My three older boys were playing basketball in the backyard when the fight began.
“He won’t share the ball.” “They’re teaming up on me.” “He’s saying I stink at basketball.” Rest assured, this isn’t an unusual scenario in our home. These boys of mine are competitive creatures. They like to win (I get it). However, it’s one thing to be competitive. It’s another thing to be cruel, and they often have to be reminded of the difference.
As the tension between them escalated, so did my frustration. After several failed attempts to encourage them to be good teammates, I came down on them pretty hard. I flung open the back screen door and demanded new, kind hearts from them. My face was angry and my tone was harsh.
Still in fighting mode, one of my boys responded disrespectfully to me. His face was angry and his tone was harsh. When I quickly corrected him, he responded with confusion. “But Mommy, that is how you just spoke to me.”
When I first became a mom, I was very much focused on raising respectful boys, and I still believe this is a good and right and essential thing to instill in my boys. However, it was several years into my parenting journey when this thought occurred to me: We tend to think that children should respect their parents, but do we believe our children also deserve to be spoken to and treated with respect?
If we remember that respect is not just the state of being regarded with honor or esteem but also a willingness to show appreciation and consideration, then our answer to that question is going to be yes.
When our children struggle with respect, I find it’s usually rooted in pride. Pride rears its ugly head when our children inherit a glorified sense of importance or superiority, or when they do not like the fact that they must submit to God and to us. The Bible, and particularly Proverbs, is loud and clear about the destructive results of pride — our pride brings us low; it breeds quarrels; it brings disgrace.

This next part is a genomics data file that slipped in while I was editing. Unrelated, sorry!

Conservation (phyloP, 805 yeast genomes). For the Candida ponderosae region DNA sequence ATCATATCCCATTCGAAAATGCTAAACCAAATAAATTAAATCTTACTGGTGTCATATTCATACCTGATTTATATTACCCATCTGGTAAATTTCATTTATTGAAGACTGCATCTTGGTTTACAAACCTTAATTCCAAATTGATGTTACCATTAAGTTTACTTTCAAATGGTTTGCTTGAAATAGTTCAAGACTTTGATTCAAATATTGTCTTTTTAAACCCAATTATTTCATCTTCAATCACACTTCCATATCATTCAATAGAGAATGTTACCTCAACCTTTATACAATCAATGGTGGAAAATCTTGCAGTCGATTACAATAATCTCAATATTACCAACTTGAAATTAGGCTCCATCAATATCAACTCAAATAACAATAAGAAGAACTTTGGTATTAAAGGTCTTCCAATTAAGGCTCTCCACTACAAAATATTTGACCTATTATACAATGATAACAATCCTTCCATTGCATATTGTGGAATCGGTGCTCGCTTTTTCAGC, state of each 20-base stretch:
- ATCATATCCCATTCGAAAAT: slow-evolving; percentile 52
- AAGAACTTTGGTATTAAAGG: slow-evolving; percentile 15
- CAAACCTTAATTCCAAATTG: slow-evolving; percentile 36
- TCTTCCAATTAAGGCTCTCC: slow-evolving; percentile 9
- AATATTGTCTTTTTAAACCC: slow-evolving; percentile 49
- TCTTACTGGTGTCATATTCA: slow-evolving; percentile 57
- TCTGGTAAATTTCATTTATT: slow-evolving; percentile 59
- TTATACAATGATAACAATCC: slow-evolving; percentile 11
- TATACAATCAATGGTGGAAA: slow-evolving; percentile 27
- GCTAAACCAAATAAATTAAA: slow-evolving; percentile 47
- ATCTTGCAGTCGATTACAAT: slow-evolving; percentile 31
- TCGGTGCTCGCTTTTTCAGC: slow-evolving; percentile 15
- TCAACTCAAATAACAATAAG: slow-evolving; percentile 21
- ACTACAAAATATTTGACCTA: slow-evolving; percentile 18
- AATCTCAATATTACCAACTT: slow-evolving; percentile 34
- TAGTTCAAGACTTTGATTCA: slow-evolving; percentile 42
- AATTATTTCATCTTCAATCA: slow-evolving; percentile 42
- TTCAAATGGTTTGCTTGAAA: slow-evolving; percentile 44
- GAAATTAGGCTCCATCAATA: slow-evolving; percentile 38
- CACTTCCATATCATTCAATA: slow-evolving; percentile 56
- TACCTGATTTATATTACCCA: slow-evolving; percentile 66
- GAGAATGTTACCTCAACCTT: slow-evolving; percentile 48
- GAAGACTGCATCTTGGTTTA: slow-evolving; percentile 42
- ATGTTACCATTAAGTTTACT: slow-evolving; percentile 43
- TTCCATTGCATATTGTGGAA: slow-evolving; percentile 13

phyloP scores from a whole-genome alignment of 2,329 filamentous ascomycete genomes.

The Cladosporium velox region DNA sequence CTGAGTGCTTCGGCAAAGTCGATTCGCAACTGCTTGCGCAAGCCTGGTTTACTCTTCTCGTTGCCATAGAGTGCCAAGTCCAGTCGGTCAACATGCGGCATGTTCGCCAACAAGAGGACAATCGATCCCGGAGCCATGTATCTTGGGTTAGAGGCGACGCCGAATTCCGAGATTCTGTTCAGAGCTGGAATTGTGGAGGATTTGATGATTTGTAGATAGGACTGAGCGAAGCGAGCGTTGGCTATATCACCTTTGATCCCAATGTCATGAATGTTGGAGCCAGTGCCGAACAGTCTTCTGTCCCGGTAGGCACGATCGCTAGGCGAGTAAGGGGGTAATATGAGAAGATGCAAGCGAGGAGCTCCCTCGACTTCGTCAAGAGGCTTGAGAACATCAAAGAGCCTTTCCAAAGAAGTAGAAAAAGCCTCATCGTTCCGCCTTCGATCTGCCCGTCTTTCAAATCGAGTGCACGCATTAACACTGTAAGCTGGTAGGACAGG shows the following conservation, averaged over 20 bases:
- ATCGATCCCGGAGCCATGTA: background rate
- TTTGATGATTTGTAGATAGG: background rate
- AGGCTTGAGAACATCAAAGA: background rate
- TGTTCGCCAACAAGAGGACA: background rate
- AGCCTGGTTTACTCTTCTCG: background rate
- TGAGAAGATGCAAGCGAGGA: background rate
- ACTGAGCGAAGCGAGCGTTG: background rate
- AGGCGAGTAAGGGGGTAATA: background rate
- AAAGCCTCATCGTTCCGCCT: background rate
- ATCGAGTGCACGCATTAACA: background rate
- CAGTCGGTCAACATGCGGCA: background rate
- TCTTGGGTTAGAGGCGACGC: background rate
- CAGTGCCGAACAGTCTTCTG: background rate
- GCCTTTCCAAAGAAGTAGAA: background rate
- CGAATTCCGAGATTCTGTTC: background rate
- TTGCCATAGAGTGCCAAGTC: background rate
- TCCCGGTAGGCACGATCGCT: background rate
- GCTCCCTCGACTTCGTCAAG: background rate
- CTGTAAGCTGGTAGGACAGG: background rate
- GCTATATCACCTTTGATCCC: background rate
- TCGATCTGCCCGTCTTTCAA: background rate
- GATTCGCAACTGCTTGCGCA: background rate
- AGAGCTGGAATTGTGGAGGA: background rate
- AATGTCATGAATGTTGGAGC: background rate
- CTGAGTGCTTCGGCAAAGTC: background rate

Therefore, as parents, we must be thoughtful about helping our children understand the destructive results of pride and take time to help them understand the belief (It’s all about me, me, me) that motivates pride.
What I’m continually reminded of in my own parenting is that as we model respect and consideration for our children, they will learn to return that respect and consideration to us. This does not mean, of course, that their respect for us should be conditional on our respect for them. This is simply acknowledging the power of modeling in the parent-child relationship. And in the scenario above, I modeled the very thing I desired to eliminate.
Modeling has an enormous impact on our kids, and we are wise as parents to recognize that impact and use it purposefully and constructively.
In fact, an often overlooked but significant way to raise respectful kids is through modeling communication with our spouses. For instance, if Daddy bosses Mommy around, our children
wonder why they can’t be bossy with Mommy. And if Mommy belittles Daddy, our children wonder why Daddy is deserving of their respect. Even in an argument, we can teach our children about respectful communication by avoiding insults and resolving the argument with affection. And most importantly, apologizing when we don’t!
Teaching respect, even in the little things, begins at home in their relationship with us. As one of my great heroes, Billy Graham, has said, “A child who is allowed to be disrespectful to his parents will not have true respect for anyone.”
So let’s keep on doing the hard work required to raise respectful kids. But let’s not forget to model God’s heart of gentleness and patience and grace while we’re at it!
About the Author
Jeannie Cunnion is a Jesus lover and a grace clinger. She is the author of Parenting the Wholehearted Child, and her passion is encouraging women to live from the freedom found in being fully known and fully loved by God (a message her own heart needs to hear daily).